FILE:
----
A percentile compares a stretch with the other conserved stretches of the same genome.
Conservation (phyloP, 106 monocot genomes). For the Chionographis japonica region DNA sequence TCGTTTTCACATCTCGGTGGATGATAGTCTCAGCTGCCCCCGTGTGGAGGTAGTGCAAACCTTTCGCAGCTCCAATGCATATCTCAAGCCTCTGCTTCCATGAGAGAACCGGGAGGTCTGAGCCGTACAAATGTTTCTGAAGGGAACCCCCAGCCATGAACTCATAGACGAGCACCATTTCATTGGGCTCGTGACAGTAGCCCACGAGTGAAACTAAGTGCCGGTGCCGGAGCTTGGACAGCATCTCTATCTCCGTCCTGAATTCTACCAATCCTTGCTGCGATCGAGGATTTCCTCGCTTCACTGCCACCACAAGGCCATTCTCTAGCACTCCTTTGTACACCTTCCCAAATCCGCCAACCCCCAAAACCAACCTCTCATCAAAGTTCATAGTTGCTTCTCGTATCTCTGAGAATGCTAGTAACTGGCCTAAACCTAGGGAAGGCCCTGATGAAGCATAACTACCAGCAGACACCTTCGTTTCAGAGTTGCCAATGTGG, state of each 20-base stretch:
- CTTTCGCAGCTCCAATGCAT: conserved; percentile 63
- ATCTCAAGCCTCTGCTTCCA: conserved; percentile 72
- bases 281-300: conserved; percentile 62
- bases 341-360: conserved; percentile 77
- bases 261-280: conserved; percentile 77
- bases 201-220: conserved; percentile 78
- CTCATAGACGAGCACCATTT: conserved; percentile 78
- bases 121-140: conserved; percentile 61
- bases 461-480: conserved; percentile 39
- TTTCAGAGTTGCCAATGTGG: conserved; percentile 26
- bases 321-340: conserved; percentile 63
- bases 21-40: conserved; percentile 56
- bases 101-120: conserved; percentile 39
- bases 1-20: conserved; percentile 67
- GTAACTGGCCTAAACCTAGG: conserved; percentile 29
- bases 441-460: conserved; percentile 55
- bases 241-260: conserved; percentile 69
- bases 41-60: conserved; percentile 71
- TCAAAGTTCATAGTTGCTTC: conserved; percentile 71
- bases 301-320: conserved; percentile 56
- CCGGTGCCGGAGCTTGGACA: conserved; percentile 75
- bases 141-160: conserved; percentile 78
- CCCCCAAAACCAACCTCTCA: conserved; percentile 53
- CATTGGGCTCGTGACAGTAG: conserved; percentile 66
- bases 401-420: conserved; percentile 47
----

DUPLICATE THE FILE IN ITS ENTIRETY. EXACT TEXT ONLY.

A percentile compares a stretch with the other conserved stretches of the same genome.
Conservation (phyloP, 106 monocot genomes). For the Chionographis japonica region DNA sequence TCGTTTTCACATCTCGGTGGATGATAGTCTCAGCTGCCCCCGTGTGGAGGTAGTGCAAACCTTTCGCAGCTCCAATGCATATCTCAAGCCTCTGCTTCCATGAGAGAACCGGGAGGTCTGAGCCGTACAAATGTTTCTGAAGGGAACCCCCAGCCATGAACTCATAGACGAGCACCATTTCATTGGGCTCGTGACAGTAGCCCACGAGTGAAACTAAGTGCCGGTGCCGGAGCTTGGACAGCATCTCTATCTCCGTCCTGAATTCTACCAATCCTTGCTGCGATCGAGGATTTCCTCGCTTCACTGCCACCACAAGGCCATTCTCTAGCACTCCTTTGTACACCTTCCCAAATCCGCCAACCCCCAAAACCAACCTCTCATCAAAGTTCATAGTTGCTTCTCGTATCTCTGAGAATGCTAGTAACTGGCCTAAACCTAGGGAAGGCCCTGATGAAGCATAACTACCAGCAGACACCTTCGTTTCAGAGTTGCCAATGTGG, state of each 20-base stretch:
- CTTTCGCAGCTCCAATGCAT: conserved; percentile 63
- ATCTCAAGCCTCTGCTTCCA: conserved; percentile 72
- bases 281-300: conserved; percentile 62
- bases 341-360: conserved; percentile 77
- bases 261-280: conserved; percentile 77
- bases 201-220: conserved; percentile 78
- CTCATAGACGAGCACCATTT: conserved; percentile 78
- bases 121-140: conserved; percentile 61
- bases 461-480: conserved; percentile 39
- TTTCAGAGTTGCCAATGTGG: conserved; percentile 26
- bases 321-340: conserved; percentile 63
- bases 21-40: conserved; percentile 56
- bases 101-120: conserved; percentile 39
- bases 1-20: conserved; percentile 67
- GTAACTGGCCTAAACCTAGG: conserved; percentile 29
- bases 441-460: conserved; percentile 55
- bases 241-260: conserved; percentile 69
- bases 41-60: conserved; percentile 71
- TCAAAGTTCATAGTTGCTTC: conserved; percentile 71
- bases 301-320: conserved; percentile 56
- CCGGTGCCGGAGCTTGGACA: conserved; percentile 75
- bases 141-160: conserved; percentile 78
- CCCCCAAAACCAACCTCTCA: conserved; percentile 53
- CATTGGGCTCGTGACAGTAG: conserved; percentile 66
- bases 401-420: conserved; percentile 47